Tuesday was something of a breakthrough for Gabriel Gomez in the Senate race in Massachusetts. He received laudatory reviews from the Boston press, not exactly a friendly audience for Republicans. Meanwhile, Rep. Ed Markey (D-Mass.) is sending out the SOS signal. President Obama came in on Tuesday and former president Bill Clinton will come help out on Saturday.
The problem for Markey is two-fold. He is a bland, Washington insider. Even worse, the special election comes at a time when Dems are down in the dumps over scandals and Republicans are fired up.
However, Gomez has yet to attract third-party money. As one Republican operative put it, “What are they waiting for?” That leaves him with a disadvantage in the expensive Boston media market.
Even that seems to be falling into place. The Post reports: “A new conservative outside group is launching a big ad buy in Massachusetts on behalf of Republican Gabriel Gomez’s special election campaign. The group, called Americans for Progressive Action, is spending about $700,000 on ads over the next week, according to a person familiar with the buy.” If that triggers other donors Gomez could level the TV ad playing field.
Gomez will have one more debate to land some blows, but what may be missing is a single closer — a message that will drive Republicans to the polls while not stirring up the Democratic base.
Former Sen. Scott Brown (R-Mass.), representing the potential decisive vote in a filibuster, had Obamacare. For Gomez, it may be that the obvious is the best choice: He can say with full conviction that he will not simply be a rubber stamp for the administration or slough off the multiple scandals.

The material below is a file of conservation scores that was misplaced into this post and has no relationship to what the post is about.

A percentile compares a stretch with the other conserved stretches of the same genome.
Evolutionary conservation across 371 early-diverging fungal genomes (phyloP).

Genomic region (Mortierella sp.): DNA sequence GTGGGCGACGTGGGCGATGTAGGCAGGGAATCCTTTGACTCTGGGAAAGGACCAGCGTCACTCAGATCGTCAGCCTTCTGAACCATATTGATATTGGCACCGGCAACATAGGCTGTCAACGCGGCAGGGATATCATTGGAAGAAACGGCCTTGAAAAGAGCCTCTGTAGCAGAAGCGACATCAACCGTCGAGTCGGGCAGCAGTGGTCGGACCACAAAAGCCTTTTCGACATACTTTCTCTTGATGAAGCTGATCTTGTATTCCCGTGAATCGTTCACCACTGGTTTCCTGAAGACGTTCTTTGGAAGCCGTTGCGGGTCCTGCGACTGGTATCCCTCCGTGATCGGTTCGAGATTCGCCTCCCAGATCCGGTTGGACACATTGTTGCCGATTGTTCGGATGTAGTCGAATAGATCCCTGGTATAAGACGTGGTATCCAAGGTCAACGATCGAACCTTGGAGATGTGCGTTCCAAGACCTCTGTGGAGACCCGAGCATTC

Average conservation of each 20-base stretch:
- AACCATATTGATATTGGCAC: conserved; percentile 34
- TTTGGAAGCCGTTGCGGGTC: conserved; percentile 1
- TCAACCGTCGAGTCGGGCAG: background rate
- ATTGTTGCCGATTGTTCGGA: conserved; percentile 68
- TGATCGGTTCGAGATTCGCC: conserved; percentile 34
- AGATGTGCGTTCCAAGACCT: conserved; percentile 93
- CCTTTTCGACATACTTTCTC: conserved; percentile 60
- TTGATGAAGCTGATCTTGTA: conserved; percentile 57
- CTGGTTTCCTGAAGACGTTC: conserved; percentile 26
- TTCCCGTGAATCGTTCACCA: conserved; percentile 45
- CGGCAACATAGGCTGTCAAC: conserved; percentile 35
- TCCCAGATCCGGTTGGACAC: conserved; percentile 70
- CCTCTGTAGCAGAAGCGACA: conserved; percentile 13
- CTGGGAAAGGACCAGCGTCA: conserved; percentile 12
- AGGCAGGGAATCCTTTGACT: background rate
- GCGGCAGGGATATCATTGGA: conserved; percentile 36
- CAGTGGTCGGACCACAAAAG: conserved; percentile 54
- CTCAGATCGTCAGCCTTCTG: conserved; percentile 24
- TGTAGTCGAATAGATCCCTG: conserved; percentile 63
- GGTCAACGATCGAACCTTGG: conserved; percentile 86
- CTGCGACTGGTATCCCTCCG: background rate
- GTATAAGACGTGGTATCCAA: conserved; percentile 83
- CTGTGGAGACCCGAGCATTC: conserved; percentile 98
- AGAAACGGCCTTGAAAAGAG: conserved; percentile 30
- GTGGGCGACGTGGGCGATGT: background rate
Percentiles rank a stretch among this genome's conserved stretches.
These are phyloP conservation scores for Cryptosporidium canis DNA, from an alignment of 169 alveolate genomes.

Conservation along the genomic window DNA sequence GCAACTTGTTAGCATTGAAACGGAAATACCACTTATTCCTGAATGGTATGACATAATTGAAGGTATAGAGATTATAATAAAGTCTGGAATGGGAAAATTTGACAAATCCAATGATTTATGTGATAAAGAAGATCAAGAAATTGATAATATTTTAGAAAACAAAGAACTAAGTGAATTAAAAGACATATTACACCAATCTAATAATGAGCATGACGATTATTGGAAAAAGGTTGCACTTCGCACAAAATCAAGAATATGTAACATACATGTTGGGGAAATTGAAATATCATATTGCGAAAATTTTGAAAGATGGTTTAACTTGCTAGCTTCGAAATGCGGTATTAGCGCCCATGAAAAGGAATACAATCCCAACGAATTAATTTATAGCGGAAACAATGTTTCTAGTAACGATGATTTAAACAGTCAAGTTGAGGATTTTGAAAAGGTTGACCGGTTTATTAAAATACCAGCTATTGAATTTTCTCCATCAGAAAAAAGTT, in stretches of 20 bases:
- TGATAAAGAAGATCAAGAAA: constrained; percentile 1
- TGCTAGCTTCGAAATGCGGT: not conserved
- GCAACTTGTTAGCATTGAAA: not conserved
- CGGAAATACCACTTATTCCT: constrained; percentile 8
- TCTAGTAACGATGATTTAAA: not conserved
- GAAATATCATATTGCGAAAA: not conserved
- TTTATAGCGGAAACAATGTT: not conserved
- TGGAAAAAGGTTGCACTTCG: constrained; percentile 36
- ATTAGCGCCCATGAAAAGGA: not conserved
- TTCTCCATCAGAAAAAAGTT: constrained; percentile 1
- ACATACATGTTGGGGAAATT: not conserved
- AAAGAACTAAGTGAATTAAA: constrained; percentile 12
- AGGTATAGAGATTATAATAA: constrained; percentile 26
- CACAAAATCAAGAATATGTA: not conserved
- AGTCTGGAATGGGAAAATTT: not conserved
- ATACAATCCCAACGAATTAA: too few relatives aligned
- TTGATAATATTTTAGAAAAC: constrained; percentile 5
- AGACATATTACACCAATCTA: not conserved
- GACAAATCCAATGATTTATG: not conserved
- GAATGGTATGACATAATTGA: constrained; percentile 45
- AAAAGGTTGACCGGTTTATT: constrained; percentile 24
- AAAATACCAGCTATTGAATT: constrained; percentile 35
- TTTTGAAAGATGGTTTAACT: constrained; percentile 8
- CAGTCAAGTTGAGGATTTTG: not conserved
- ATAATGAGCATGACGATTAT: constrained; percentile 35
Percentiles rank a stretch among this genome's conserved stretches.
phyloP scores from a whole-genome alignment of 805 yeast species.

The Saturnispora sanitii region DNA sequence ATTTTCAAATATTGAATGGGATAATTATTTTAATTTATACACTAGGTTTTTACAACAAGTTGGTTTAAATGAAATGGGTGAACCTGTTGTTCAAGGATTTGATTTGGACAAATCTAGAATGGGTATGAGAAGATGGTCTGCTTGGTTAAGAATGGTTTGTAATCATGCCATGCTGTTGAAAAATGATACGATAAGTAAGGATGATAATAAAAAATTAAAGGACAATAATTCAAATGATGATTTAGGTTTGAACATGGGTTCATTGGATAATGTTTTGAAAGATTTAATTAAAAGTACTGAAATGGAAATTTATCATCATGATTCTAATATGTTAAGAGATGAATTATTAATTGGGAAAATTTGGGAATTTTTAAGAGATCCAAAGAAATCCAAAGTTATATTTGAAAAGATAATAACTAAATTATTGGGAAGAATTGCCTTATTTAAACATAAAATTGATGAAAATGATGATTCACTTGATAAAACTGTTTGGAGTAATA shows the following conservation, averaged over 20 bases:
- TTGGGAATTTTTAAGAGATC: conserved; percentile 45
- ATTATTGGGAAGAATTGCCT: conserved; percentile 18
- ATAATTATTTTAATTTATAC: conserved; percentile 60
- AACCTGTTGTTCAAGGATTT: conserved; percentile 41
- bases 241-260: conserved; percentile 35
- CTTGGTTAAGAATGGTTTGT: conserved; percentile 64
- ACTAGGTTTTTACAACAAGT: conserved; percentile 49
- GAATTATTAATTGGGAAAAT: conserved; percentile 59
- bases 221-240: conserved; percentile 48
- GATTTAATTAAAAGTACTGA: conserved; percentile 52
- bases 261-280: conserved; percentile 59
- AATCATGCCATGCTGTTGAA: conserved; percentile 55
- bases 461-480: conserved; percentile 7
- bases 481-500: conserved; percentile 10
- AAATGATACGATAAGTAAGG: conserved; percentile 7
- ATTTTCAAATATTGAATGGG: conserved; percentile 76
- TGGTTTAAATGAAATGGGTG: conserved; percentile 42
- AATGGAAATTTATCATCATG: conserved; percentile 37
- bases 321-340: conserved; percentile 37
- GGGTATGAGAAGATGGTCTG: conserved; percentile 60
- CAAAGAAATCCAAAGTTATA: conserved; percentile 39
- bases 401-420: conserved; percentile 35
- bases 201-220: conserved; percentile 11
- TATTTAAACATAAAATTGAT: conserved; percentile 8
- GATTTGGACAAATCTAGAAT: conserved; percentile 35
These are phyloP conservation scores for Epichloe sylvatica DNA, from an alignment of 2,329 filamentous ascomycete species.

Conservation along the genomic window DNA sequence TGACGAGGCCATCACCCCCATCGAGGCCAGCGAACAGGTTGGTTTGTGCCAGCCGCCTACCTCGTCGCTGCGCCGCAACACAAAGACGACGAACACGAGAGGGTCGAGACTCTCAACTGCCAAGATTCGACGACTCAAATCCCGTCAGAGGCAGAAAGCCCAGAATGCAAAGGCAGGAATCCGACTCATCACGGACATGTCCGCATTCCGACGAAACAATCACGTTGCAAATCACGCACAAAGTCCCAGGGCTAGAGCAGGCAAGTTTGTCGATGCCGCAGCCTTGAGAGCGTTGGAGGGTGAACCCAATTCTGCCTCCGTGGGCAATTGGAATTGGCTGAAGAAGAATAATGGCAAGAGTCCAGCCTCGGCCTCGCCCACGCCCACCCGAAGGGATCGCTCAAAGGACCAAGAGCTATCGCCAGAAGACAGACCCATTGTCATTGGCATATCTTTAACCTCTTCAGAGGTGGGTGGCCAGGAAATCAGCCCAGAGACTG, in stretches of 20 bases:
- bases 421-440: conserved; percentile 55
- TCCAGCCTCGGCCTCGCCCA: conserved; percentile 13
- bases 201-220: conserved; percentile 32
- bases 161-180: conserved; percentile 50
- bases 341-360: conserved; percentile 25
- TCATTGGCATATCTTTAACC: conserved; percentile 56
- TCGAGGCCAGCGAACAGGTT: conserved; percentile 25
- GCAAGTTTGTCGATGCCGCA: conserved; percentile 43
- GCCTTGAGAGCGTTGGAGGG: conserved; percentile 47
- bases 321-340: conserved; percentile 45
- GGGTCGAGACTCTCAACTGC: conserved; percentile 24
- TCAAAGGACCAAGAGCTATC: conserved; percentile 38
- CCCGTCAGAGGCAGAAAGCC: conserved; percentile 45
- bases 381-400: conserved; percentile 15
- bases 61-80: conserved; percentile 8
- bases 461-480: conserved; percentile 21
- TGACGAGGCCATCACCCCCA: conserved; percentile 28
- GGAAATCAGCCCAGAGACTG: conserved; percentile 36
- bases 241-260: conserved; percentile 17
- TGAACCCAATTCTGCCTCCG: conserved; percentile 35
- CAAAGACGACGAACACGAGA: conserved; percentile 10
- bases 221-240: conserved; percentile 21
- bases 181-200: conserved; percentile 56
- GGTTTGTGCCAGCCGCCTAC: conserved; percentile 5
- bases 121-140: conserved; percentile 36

Instead, he’ll be a tough but fair committee member in oversight hearings and help get to the bottom of the IRS, Benghazi, HHS and DOJ scandals while determining if the Obama administration has overstepped its bounds on national security. In other words, if voters want to find out what the IRS is up to, Gomez is the only one in the race who will be tenacious.
What we have seen on a national level is the erosion of trust in the administration and in President Obama in particular. Libertarians are using it as an excuse to discredit government per se and to do away with anti-terrorism capabilities or to sing the praises of those divulging top-secret information. (Sen. Rand Paul (R-Ky.) went so far on CNN as to declare, “I do know that committing civil disobedience is a — is a big step forward and history has treated people in various fashions. Some people who commit civil disobedience have been treated heroes, some have not.”)
By contrast, Gomez can credibly say he wants to root out corruption and punish those who have been untruthful in order to make government work properly. It is a compelling argument and consistent with his moderate political views.
Can he do it? Much rides on the last debate and whether more third-party groups get off their duffs and help even out the TV war.